Tax-exempt entities have to pay payroll and other types of taxes and may need to pay state income taxes.

According to the IRS, there are a number of types of organizations that can be tax-exempt. These include:

Charitable organizations

Tax-exempt under the 501(c)(3) section of the Internal Revenue Code, charitable organizations are also called not-for-profits. To be approved for tax-exempt status, they can’t be operated for private interests or engage in lobbying for political interests. Master of Accounting students at the University of Alabama at Birmingham will also take AC 514: Governmental and Not-for-Profit Accounting, which will discuss accounting principles for 501(c)(3) organizations.

Social welfare organizations

Social welfare organizations, also called civic leagues, are very similar to traditional not-for-profit organizations. They’re classified as 501(c)(4) organizations, according to the IRS.

Agricultural or horticultural organizations

Agricultural or horticultural organizations are designed to support the interests of people who raise livestock, harvest crops or aquatic resources (excluding minerals), or cultivate plants.

Labor organizations

Labor organizations include labor unions, but a group doesn’t have to be a recognized labor union for the IRS to consider it a labor organization.

Trade associations

Trade associations, also known as business leagues, are exempt under the 501(c)(6) section of the Internal Revenue Code. They include real estate boards, chambers of commerce, boards of trade, and professional football leagues. To gain tax-exempt status, the organization must be dedicated to improving the conditions of its lines of business.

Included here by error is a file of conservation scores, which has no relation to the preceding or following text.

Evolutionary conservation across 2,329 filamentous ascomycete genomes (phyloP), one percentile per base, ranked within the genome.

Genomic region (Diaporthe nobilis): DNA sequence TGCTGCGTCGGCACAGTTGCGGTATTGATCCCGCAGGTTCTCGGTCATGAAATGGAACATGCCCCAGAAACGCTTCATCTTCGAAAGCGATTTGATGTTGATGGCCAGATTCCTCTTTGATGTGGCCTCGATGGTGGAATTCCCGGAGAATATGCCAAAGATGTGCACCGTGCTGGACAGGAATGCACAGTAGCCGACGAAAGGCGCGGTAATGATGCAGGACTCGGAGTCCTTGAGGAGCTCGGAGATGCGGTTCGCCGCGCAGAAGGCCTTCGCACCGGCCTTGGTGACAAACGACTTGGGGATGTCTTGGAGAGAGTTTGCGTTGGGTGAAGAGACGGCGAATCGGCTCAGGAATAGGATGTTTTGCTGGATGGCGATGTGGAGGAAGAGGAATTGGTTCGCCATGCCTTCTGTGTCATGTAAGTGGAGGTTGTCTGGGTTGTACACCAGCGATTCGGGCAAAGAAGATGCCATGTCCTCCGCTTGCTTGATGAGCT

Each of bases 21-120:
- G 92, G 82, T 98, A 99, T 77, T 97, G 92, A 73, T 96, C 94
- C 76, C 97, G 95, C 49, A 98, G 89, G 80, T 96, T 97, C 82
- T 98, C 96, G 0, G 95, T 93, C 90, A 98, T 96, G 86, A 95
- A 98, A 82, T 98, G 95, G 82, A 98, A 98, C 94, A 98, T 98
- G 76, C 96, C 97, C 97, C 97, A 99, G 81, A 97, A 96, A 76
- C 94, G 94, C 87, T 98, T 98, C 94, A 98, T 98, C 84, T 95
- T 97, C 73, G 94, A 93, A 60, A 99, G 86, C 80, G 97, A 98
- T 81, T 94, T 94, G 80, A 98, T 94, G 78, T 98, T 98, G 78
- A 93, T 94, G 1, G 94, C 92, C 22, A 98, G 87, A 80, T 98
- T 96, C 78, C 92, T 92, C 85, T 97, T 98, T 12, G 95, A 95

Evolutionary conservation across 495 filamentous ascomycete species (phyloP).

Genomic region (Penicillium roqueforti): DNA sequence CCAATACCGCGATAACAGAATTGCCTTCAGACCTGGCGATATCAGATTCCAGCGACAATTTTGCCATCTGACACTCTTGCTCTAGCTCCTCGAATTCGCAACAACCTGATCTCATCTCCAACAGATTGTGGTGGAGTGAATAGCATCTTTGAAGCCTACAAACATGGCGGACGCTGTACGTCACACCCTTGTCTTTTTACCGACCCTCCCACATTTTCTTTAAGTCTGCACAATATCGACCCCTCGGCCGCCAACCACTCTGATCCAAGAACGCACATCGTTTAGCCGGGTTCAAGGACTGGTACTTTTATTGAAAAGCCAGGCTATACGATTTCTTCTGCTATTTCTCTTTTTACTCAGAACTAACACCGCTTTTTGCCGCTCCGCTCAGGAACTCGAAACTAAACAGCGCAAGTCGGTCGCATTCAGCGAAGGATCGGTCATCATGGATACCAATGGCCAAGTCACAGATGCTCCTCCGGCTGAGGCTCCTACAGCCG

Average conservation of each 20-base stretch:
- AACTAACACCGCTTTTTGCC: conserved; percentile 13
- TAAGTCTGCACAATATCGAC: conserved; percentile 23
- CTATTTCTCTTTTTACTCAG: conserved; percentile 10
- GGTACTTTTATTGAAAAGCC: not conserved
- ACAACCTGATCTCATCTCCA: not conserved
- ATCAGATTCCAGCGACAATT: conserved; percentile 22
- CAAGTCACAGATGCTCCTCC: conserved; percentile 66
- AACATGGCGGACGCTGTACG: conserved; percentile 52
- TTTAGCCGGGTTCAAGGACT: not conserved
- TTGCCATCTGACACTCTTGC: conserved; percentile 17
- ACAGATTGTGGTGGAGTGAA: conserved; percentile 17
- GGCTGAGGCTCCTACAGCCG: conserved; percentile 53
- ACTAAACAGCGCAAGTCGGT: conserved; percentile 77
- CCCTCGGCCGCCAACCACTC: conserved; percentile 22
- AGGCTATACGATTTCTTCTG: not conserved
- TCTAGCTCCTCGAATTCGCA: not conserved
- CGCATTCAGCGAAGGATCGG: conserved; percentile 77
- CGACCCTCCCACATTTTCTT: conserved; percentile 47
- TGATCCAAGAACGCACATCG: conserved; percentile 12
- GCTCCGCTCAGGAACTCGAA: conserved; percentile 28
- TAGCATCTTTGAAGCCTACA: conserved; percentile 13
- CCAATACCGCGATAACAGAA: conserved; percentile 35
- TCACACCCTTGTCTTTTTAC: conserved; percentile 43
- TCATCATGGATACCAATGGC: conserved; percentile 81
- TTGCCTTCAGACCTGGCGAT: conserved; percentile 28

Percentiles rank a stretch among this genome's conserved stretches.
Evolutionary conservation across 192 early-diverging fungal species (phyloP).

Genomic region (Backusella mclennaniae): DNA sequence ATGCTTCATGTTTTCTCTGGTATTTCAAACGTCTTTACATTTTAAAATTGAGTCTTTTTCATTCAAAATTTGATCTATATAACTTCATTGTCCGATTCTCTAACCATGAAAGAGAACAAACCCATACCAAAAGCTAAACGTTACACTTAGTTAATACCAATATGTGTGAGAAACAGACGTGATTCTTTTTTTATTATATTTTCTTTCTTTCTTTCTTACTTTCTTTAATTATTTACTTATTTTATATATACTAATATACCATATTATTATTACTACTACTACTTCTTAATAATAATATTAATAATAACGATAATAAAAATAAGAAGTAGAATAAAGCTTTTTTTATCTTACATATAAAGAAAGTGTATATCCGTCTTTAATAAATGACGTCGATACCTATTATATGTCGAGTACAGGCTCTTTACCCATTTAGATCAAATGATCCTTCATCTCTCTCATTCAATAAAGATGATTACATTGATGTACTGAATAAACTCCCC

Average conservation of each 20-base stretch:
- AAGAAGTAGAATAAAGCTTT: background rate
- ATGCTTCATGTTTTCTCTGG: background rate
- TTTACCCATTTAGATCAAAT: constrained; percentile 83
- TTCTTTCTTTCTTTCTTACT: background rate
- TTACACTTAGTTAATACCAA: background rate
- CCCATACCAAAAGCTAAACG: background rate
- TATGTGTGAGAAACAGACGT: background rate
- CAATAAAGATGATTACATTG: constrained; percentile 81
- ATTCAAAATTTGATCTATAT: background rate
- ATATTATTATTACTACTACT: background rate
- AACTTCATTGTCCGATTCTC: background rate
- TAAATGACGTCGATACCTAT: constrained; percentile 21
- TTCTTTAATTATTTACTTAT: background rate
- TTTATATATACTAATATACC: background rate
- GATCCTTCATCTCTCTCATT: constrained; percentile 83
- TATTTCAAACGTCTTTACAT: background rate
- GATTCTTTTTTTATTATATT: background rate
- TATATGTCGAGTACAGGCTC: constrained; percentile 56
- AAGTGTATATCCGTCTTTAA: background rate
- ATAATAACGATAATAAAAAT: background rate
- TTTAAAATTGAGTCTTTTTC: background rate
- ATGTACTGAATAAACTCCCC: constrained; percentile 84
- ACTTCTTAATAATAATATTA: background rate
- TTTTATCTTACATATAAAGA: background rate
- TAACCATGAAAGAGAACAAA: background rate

Social clubs

Social clubs must be organized for the pleasure or recreation of its members. They must also provide personal contact among members, limited membership, and be supported by membership dues, fees, and assessments.

Fraternal societies

There are two types of fraternal societies, according to the IRS:

  • 501(c)(8) organizations (fraternal beneficiary societies)
  • 501(c)(10) organizations (domestic fraternal societies)

In both cases, the organization must have a named fraternal purpose which applies to all members, and operate according to the lodge system in which there’s a parent organization and branches or lodges thereof.

For 501(c)(8) organizations, all or the majority of members must have access to life, sick, accident, or other benefits. For 501(c)(10) organizations, all earnings must be devoted to charitable, religious, scientific, literary, educational, or fraternal purposes. These organizations cannot offer benefits.